Wednesday, 20 September 2017

Encountering Africa: Henri Gaden's Life and Photography in Colonial French West Africa, 1894-1939

Reproduced with the permission of the
Archives nationales d'outre-mer, Aix-en-Provence, France
Henri Gaden was a French Colonial officer, who lived in West Africa for 45 years. An ethnographer, linguist and gifted photographer, Gaden captured on camera a rich variety of encounters with Africa – from landscapes, architecture and trade to military campaigns and colonial life at numerous outposts. He also documented everyday village life, local music, dance and ritual. Gaden’s striking photographic images, exhibited for the first time at MUSA, provide rare insights into French West Africa in colonial times and the remarkable people he met.

Exhibition at MUSA
5 October 2017–25 February 2018
7a The Scores, St Andrews, KY16 9AR

Monday, 15 May 2017

East Side Story: Historical Pollution and Neighbourhood Sorting

The East Sides of cities such as London, Vancouver, New York and Paris have historically been the poorest. Some, but not all, have gentrified more recently, and this gentrification has been at the centre of media attention. These observations uncover two questions. Why were these neighbourhoods poor to begin with, and why did some gentrify while others did not? Research conducted by Stephan Heblich (University of Bristol), Alex Trew of the School of Economics & Finance (University of St Andrews) and Yanos Zylberberg (University of Bristol) ( suggests that this observation is the most visible consequence of the historically unequal distribution of air pollutants across neighborhoods. During the Industrial Revolution, many areas of Manchester, for example, were covered with layers of soot. Black stains on the pavements and buildings of areas such as Victoria Station or Ancoats in North-East Manchester remained until very recently. With the wrong weather, some areas could be submerged under dark, thick smog. This environmental disamenity made them unpleasant places to live and, in response, those who could afford moved to the neighbourhoods spared by the pollution. This sorting resulted in an unequal distribution of social classes across the city. Since the prevailing winds (The Westerlies) in London, Vancouver, New York, Paris or Manchester blow from the West to the East, the most visible component of such process ended up being the observed West-East differential in neighbourhood composition.

The authors examined nearly 5,000 industrial chimneys in 70 English cities in 1880 and use an atmospheric dispersion model to recreate the spatial distribution of pollution. The exercise was possible because of the fastidiousness of Victorian cartographers. These pioneering map-makers marked each building with landmarks such as factory chimneys. In addition, Victorian census-takers conducted detailed population studies over the nineteenth century.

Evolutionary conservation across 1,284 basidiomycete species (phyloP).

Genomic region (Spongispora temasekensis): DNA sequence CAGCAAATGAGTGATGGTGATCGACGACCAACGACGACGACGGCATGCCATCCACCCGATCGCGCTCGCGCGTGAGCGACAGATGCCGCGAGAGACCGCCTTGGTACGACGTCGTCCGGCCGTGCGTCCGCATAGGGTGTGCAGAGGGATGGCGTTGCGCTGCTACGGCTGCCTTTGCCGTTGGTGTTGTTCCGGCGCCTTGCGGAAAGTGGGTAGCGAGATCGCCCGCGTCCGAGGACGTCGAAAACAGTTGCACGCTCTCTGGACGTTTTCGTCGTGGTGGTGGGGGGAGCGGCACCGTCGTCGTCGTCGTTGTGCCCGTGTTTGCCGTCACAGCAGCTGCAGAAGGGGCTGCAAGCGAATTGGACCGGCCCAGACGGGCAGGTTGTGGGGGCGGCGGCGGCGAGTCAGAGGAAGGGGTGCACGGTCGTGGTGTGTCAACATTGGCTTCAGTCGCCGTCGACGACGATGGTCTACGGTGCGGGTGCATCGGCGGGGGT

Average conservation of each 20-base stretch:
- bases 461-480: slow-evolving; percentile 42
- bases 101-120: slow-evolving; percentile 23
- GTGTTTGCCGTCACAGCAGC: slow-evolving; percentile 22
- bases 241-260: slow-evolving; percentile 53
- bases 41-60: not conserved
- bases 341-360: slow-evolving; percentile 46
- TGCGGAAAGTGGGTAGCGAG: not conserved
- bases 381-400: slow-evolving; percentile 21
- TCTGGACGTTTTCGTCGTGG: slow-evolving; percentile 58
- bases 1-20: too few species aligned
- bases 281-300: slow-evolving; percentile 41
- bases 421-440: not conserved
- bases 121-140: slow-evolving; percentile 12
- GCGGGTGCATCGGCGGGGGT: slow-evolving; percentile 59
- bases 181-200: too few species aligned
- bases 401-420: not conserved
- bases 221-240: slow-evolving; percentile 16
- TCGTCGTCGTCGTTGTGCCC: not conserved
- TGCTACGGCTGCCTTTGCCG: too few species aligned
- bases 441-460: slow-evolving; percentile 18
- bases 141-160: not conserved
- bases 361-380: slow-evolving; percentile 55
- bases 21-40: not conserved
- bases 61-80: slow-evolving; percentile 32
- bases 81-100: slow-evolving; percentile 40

There is a strong connection between the presence of air pollution and the share of low-skilled workers at the end of the nineteenth century. Such a correlation was absent before coal became the major energy source at the beginning of the century. The observed effect is substantial: the difference between being in the 10% and 90% most polluted neighbourhoods of Manchester was a difference of about 20 percentage points in the share of low-skilled workers. Most interestingly, the relationship between the presence of historic pollution and the share of low skilled workers in 2011 turns out to be quantitatively comparable to the one observed at the end of the nineteenth century. The previous result leaves one question unanswered. How could sorting caused by 1880 pollution be visible nowadays almost 100 years after the 1926 Smoke Abatement Act and 50 years after the Clean Air Acts (which quickly and considerably reduced the extent of coal-based pollution within cities)?

Available podcast:
The Guardian article (15 May 2017): Blowing in the wind: why do so many cities have poor east ends?

Friday, 24 March 2017

David Mitchell Conference 2017

This one-day international conference to be held on Saturday 3rd June 2017 brings together 20 speakers from ten countries to discuss the works of author David Mitchell. This sold-out event will also include a visit to Special Collections to see the new collection of his rare works held there, as well as a talk from the author himself.

Bringing together those researching, teaching and studying the author's work, the conference is open to academics, students and interested non-specialist parties alike.

The conference is organised by Rose Harris-Birtill of the School of English and has been made possible through the generous support of the School of English, GRADskills Postgraduate Conference fund and Student Project Fund. Rose will also be guest editing the associated publication following the conference, a special edition of the journal, C21 Literature. See for full information.

Follow DMcon2017 on Twitter

Monday, 13 March 2017

Workshop Series on Filmmakers - Andrzej Wajda

Come join us to pay tribute to....

Andrzej Wajda, the late Polish filmmaker

Workshop details:
Tuesday 28 March 2017
6.15 pm – 10 pm 
Meeting Room, School of Economics Castlecliffe
The Scores, KY16 9AR St Andrews, Scotland 
Includes as showing of: ASHES AND DIAMONDS (1958)

Andrzej Wajda was a titan of a filmmaker whose visual range spanned iconography that went far beyond the country it represents, locating his work within the global socio-political discourse surrounding the turbulent history of the Twentieth century and specifically the volatile experience of his native Poland.

His politically engaged films often focused on the tribulations of working class life under authoritarian conditions. Globally, Wajda is possibly best-known for ASHES AND DIAMONDS (1958), part of his war trilogy, which references the Warsaw Uprising and its aftermath. We will show the film, with an introduction of the war trilogy by Prof. Dina Iordanova of the Department of Film Studies.